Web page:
An argument ensued as the owner of the animal contended he rented out the donkey not the donkeys shade.
The Greek academic then walked off the stage and the once-listless crowd suddenly grew restless and agitated, yelling out and wanting to know who ultimately owned the shade.
Demosthenes returned. You didnt seem to care about matters of life and death, he chided them. But you care about the trivial like the shade of a donkey!
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I sometimes wonder if were guilty of the same thing, especially when it comes to the debate about daylight saving time. Here we are arguing about losing and gaining an hour but wouldnt we be better off pondering how we spend our time overall?
Time is a finite resource. While we all have the same amount in a day, not everyone will enjoy the same amount of days in their lives.
Time is what we want most, but what we use worst, wrote William Penn over 300 years ago a reminder that times change but human nature doesnt.
Instead of arguing about the hour how about being grateful we have any time at all?
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So regardless of where you are on the spectrum of the DST debate, the words of the Roman poet Horace contemporized over 2,000 years later by the late Robin Williams in the classic, Dead Poets Society still ring true:
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包六肖三期必开一The shoot failed （【拍】【摄】【失】【败】）【1 】 …… “【什】【么】【约】【定】？”【萧】【炎】【皱】【眉】【问】【道】。 “【今】【日】【的】【要】【求】，【我】【可】【以】【延】【迟】【三】【年】，【三】【年】【之】【后】，【你】【来】【云】【岚】【宗】【向】【我】【挑】【战】，【如】【果】【输】【了】，【我】【便】【当】【众】【将】【婚】【约】【解】【除】。 【而】【到】【那】【时】【候】，【想】【必】【你】【也】【进】【行】【了】【家】【族】【的】【成】【年】【仪】【式】，【所】【以】，【就】【算】【是】【输】【了】，【也】【不】【会】【让】【萧】【叔】【叔】【脸】【面】【太】【过】
【月】【萌】【萌】【提】【的】【要】【求】，【真】【让】【游】【无】【忆】【没】【话】【可】【说】。 【谁】【知】【道】【误】【打】【误】【撞】【之】【下】，【竟】【会】【发】【生】【如】【此】【之】【事】…… 【先】【前】，【游】【无】【忆】【说】【的】“【月】【萌】【萌】【跟】【他】【有】【关】【系】”，【纯】【粹】【是】【指】【同】【出】【一】【地】。 【即】，【两】【人】【的】【生】【母】，【皆】【是】【万】【岛】【海】【域】【之】【人】，【那】【自】【然】【是】【带】【有】【点】【关】【系】【的】。 【天】【晓】【得】，【游】【无】【忆】【此】【世】【的】【母】【亲】，【居】【然】【与】【月】【萌】【萌】【之】【母】，【定】【下】【了】【娃】【娃】【亲】。 【而】【且】【此】【事】
343 Industries 【与】【美】【国】【付】【费】【电】【视】【台】 Showtime 【合】【拍】【的】《【光】【环】》【真】【人】【电】【视】【剧】【公】【布】【已】【经】【一】【年】【多】【了】，【但】【一】【直】【都】【没】【有】【太】【多】【消】【息】。【近】【日】【官】【方】【在】【社】【交】【媒】【体】【晒】【出】【一】【张】【合】【照】，【透】【露】【本】【剧】【的】【选】【角】【已】【经】【尘】【埃】【落】【定】，【即】【将】【进】【入】【拍】【摄】【阶】【段】。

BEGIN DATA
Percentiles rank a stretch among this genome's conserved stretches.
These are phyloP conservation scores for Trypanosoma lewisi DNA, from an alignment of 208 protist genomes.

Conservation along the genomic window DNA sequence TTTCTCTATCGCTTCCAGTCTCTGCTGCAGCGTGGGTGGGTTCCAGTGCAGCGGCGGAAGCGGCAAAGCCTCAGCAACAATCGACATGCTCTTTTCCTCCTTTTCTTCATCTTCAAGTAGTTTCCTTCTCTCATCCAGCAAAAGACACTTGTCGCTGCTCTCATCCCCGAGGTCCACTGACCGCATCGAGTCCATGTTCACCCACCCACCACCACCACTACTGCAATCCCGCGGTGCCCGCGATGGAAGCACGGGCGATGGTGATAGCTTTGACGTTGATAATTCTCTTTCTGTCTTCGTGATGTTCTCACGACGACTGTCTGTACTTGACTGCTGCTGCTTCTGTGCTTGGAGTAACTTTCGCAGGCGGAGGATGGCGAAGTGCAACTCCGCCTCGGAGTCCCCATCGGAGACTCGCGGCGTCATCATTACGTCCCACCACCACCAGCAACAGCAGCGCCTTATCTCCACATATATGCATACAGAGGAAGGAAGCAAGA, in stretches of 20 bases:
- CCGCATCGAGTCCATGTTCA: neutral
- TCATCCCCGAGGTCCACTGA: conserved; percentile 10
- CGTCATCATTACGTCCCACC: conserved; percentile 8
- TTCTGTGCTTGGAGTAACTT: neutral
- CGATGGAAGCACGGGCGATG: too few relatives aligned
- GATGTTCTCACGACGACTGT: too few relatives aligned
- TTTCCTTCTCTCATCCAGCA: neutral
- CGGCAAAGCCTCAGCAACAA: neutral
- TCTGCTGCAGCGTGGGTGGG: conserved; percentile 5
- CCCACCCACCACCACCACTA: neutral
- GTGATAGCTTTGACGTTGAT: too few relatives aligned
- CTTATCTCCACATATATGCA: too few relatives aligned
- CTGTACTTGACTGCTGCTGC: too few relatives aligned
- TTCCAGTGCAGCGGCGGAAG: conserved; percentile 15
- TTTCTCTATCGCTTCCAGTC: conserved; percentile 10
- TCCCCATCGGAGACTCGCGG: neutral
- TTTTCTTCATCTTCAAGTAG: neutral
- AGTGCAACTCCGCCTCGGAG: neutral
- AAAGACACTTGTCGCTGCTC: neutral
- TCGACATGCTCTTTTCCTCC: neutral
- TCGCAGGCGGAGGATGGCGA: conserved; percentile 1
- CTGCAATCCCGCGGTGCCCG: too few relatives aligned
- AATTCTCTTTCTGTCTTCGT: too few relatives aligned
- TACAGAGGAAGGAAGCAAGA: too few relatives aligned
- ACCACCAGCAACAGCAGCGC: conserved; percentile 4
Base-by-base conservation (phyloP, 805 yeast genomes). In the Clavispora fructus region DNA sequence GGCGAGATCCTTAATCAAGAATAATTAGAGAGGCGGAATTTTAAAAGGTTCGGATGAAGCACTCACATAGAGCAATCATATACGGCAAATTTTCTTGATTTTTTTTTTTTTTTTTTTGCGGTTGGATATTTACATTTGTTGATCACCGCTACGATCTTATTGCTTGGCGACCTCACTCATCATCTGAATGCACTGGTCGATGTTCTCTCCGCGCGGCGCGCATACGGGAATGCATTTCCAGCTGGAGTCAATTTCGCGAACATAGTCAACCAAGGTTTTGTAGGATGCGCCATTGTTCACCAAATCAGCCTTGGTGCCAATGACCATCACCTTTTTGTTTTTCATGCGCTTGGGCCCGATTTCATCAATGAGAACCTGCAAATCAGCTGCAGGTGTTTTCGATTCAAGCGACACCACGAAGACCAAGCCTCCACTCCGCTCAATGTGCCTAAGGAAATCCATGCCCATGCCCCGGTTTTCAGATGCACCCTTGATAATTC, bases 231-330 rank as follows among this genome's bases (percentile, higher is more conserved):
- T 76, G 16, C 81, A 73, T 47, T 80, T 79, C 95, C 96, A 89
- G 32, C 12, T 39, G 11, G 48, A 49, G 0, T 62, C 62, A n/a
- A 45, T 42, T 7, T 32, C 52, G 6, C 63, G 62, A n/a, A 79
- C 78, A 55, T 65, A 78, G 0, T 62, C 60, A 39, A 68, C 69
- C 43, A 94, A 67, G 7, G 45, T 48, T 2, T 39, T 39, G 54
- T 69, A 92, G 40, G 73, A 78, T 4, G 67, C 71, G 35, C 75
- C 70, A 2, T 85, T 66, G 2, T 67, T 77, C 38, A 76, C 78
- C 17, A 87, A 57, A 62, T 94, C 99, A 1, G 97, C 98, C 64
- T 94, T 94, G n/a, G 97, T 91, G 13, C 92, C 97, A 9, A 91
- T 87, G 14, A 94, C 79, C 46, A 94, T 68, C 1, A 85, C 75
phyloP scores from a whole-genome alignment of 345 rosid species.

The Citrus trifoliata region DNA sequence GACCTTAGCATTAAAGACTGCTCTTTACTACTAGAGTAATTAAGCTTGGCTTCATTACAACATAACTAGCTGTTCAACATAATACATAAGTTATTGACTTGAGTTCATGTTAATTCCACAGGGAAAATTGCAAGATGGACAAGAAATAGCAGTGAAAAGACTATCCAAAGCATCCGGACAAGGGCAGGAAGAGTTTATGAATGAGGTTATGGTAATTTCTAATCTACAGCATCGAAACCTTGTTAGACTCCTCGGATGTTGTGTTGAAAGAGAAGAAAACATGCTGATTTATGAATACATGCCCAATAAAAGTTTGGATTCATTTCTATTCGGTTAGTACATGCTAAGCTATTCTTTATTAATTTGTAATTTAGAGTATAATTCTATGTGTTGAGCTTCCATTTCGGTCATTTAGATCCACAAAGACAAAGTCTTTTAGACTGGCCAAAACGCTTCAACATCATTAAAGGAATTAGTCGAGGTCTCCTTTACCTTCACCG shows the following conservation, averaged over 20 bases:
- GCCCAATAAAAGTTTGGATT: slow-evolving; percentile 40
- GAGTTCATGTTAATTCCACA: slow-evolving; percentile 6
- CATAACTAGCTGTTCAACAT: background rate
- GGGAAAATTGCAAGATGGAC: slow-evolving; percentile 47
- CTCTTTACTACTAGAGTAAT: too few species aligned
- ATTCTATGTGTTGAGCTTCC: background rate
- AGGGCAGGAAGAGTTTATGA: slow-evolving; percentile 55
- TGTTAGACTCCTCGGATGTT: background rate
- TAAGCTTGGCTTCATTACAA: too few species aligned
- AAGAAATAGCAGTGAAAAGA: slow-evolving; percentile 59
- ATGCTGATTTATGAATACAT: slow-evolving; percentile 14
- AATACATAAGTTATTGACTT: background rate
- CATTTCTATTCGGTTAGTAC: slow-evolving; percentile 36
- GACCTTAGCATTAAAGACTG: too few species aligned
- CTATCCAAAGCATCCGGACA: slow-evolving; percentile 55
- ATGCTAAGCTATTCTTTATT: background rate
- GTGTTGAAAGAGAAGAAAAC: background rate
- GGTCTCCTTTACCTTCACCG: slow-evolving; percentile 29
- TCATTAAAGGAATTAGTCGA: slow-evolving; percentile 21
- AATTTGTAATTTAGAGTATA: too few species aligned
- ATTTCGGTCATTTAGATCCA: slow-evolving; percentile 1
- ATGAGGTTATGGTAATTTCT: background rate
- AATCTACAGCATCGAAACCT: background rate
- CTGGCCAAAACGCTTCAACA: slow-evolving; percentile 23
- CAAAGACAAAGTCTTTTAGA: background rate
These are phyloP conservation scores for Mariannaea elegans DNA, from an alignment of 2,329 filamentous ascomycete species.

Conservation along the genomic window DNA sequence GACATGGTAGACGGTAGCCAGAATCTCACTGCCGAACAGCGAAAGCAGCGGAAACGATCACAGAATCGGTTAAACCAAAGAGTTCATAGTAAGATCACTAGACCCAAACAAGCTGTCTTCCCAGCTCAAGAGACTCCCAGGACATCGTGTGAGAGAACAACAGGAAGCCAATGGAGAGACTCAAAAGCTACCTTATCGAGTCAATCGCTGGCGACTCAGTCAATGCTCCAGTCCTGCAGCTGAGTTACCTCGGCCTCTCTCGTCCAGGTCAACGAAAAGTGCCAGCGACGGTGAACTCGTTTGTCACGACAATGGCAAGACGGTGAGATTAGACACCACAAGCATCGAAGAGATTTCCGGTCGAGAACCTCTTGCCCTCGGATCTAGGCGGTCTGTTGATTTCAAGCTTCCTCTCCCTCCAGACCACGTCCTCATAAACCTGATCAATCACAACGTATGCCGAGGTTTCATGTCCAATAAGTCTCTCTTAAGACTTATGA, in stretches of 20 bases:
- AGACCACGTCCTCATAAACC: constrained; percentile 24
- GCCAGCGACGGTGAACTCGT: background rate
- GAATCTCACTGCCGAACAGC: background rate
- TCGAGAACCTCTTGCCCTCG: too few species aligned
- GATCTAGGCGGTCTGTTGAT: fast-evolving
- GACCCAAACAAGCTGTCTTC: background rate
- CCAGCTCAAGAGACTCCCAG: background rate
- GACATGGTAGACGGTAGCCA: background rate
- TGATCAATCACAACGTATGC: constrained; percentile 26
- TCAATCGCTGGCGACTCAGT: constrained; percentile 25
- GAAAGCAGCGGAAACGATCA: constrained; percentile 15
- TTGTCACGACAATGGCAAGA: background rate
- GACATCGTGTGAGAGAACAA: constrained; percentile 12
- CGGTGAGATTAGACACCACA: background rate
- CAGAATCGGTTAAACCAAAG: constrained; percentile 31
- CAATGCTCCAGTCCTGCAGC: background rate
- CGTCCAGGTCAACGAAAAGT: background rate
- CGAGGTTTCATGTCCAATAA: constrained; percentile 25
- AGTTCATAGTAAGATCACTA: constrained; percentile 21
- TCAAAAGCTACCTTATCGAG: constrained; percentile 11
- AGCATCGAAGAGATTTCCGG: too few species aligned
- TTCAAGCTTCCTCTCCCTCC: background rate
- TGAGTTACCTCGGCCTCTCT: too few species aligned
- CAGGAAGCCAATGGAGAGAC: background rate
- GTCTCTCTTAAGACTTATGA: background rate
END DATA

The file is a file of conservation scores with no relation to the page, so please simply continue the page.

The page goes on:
【从】【魔】【法】【塔】【离】【开】，【威】【廉】【的】【心】【思】【远】【比】【墨】【西】【斯】【看】【见】【的】【要】【沉】【重】【很】【多】。 【因】【为】【他】【作】【为】【一】【名】【重】【生】【者】，【知】【道】【的】【东】【西】【比】【墨】【墨】【要】【更】【多】。 【而】【诸】【神】【大】【陆】【的】【合】【并】，【还】【有】【所】【带】【来】【的】【各】【方】【面】【灾】【难】【来】【说】，【也】【远】【远】【不】【止】【海】【啸】【地】【震】【那】【么】【简】【单】；【就】【在】【这】【时】，【洛】【特】【纳】【感】【受】【到】【了】【他】【的】【气】【息】，【便】【立】【刻】【从】【远】【方】【飞】【来】，【还】【气】【喘】【吁】【吁】【的】【说】【道】：“【殿】【下】，【你】【可】【总】【算】【回】【来】【了】，包六肖三期必开一【小】【囡】【子】【边】【滚】【着】【地】，【手】【中】【的】【刀】【乱】【砍】。 【通】【的】【一】【声】，【身】【也】【的】【小】【鬼】【子】【就】【被】【小】【囡】【子】【手】【中】【的】【刀】【砍】【到】，【重】【重】【的】【砍】【到】。 【血】【跟】【着】【溅】【飞】【了】【出】【去】。 【看】【到】【身】【边】【倒】【下】【的】【小】【鬼】【子】，【手】【中】【的】【刀】【正】【好】【对】【着】【他】【的】【脖】【子】，【于】【是】，【小】【囡】【子】【就】【顺】【势】【向】【鬼】【子】【的】【脖】【子】【刺】【去】。 【小】【囡】【子】【用】【刀】【支】【着】【地】，【才】【吃】【力】【的】【站】【了】【起】【来】。【一】【看】，【如】【花】【还】【被】【一】【个】【鬼】【子】【刺】【得】【十】【分】【的】
【于】【是】，【众】【人】【看】【向】【颜】【明】【月】【的】【神】【色】【也】【变】【了】，【有】【理】【解】【的】，【也】【有】【鄙】【夷】【不】【屑】【的】。 【而】【这】【些】【人】【的】【眼】【神】，【明】【月】【全】【部】【都】【看】【在】【了】【眼】【里】，【不】【过】【他】【却】【是】【没】【有】【介】【意】，【而】【是】【温】【和】【的】【摇】【了】【摇】【头】，【并】【没】【有】【说】【什】【么】，【这】【些】【人】，【很】【快】【就】【会】【明】【白】【的】，【自】【己】，【根】【本】【就】【没】【有】【站】【出】【来】【的】【必】【要】。 【就】【在】【这】【时】，【他】【感】【觉】【到】【一】【道】【带】【着】【担】【忧】【的】【眼】【神】【落】【在】【了】【亿】【的】【身】【上】，【他】【看】【了】【过】
“【一】【百】【多】【颗】【啊】。”【洛】【然】【说】，“【状】【态】【好】，【药】【材】【年】【份】【最】【足】【的】【时】【候】，【她】【一】【炉】【子】【曾】【经】【炼】【制】【出】196【颗】，【只】【差】【四】【颗】【就】【到】200【了】。” 【洛】【然】【说】【完】【后】，【发】【现】【三】【沢】【信】【正】【在】【一】【脸】【震】【惊】【的】【盯】【着】【她】【看】。 “【你】，【你】【怎】【么】【知】【道】【的】【那】【么】【清】【楚】？”【三】【沢】【信】【有】【些】【不】【相】【信】。【如】【果】【洛】【然】【说】【一】【百】【多】【颗】，【他】【可】【能】【还】【会】【相】【信】，【但】196【颗】，【数】【字】【这】【么】【精】【确】，【在】【他】